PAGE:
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engravings of feet from St. Louis discovered; Thor Heyerdahl quote; Aztlan list

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  • Susan
    Vince, all, I d not found a couple of articles about the unusual find of apparent human-like footprints of seemingly great antiquity in St. Louis. And no
    Message 1 of 2 , Dec 29, 2008
      Vince, all,
      I'd not  found a couple of articles about the unusual find of apparent human-like footprints of seemingly great antiquity in St. Louis.  And no one should be surprised such findings will not be within the teachings of religionists nor the  journals of archaeologists and paleontologists, also not open to such possibilities. Nor to having career fields altered or having to live a double standard.  I recall  writer David Hoffman purchased a TV documentary (Charleton Heston narrating)  in two versions, one for PBS and the other more controvertial, unedited version  for home viewing,  showing such things as human footprints among ancient reptiles.
      The undaunted king of courage was Norwegian anthropologist, Thor Heyerdahl, who remained unwavering in his attempts to bridge not only transcontinental peoples via diffusion but also great gaps between cultures past and present as 'a world citizen', said one article.  The following statement by Dr. Heyerdahl probablyever  raised a few hairs on many diffusioinists of European descent, this exerpt from  Early Man and the Ocean: the beginning of navigation and seaborn civilizations (1979), ( pp. 72-72):
      We of European extraction are surely not so blinded by our own history that we consider ourselves a line of supermen, able to do four centuries ago what the great civilisations of Asia Minor and North Africa could not have done earlier. It must not be forgotten that these people of  antiquity had skills and capacities that far surpassed anything done in the same fields in Europe during the Middle Ages. The Egyptians and their neighbours in Mesopotamia and Phoenicia knew more about astronomy, the key to ocean navigation, than any Europeans contemporary with Columbus, Cortez and Pizarro. And the Phoenicians, in collaboration with the Egyptians, were circumnavigating Africa at the time of the Pharaoh Necho, 2,000 years before Columbus set sail in an ocean that Europeans believed was filled with dragons and ended at the horizon in a precipice.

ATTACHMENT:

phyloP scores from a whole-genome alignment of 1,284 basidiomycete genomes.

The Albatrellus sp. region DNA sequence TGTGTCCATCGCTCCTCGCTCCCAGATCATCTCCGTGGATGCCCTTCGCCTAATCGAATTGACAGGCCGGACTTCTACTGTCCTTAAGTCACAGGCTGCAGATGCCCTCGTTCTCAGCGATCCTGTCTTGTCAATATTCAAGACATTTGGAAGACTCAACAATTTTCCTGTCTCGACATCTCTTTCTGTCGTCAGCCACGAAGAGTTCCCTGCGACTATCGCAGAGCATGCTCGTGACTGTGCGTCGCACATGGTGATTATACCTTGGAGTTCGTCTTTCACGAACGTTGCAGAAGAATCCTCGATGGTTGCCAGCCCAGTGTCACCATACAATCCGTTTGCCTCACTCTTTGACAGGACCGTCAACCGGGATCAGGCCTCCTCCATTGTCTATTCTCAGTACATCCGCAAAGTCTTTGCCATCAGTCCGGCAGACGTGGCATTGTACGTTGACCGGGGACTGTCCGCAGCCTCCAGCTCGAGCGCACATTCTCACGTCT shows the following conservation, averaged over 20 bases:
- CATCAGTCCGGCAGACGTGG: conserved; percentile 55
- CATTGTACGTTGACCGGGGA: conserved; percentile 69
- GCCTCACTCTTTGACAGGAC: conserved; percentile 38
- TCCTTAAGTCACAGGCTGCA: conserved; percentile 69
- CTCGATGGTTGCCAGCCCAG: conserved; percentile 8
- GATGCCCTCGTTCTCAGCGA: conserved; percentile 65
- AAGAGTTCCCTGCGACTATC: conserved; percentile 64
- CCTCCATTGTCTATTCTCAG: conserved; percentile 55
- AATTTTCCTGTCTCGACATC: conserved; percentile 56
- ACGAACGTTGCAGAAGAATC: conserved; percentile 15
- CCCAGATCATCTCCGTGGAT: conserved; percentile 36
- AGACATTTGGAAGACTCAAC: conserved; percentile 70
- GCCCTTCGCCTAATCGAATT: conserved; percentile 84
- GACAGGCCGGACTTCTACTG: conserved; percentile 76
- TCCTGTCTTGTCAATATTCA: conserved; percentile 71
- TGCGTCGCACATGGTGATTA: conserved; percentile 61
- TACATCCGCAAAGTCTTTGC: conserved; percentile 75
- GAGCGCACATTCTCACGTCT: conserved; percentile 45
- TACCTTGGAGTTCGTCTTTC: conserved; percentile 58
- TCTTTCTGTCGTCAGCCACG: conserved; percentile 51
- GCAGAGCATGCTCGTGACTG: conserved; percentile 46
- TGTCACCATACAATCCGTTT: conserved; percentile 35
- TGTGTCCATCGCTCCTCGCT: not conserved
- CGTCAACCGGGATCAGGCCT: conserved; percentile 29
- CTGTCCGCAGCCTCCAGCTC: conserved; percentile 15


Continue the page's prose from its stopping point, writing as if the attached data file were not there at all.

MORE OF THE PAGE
We marvel at the abilities of the ancients as embodied in their pyramids and obelisks, sophisticated mathematics and calendar systems, profound literature and philosophy, perfect mastery of maritime architecture, as evidenced by the functional form and complex rigging of their ships of planks and reeds 5,000 years ago, and their skill in exploration and colonisation as revealed by the numerous archaeological vestiges of Phoenician settlement all the way down the Atlantic coast of Morocco dating back 3,000 years. But is it realistic to stand in awe of such achievements only to deny these ancients the ability to do what Pizarro did with a handful of men in a subsequent age beset by ignorance and superstition? 
       I appreciate the many links and letters you send to this group, Vince, including controvertial  data surrounding your dedicated experiences at Cahokia.  And especially your delving into research far back into antiquity within the Americas and two way trans-oceanic contacts.
      I wonder if the Poverty Point area  not far from where you live is another significant waterway area where there were  'layers upon layers of civilization' and multiple cultures left their mark.  It should not be any stretch at all to find that  Olmec explorers and traders from coastal Mexico impacted Poverty Point and Mississippi Riverway trade centers northward.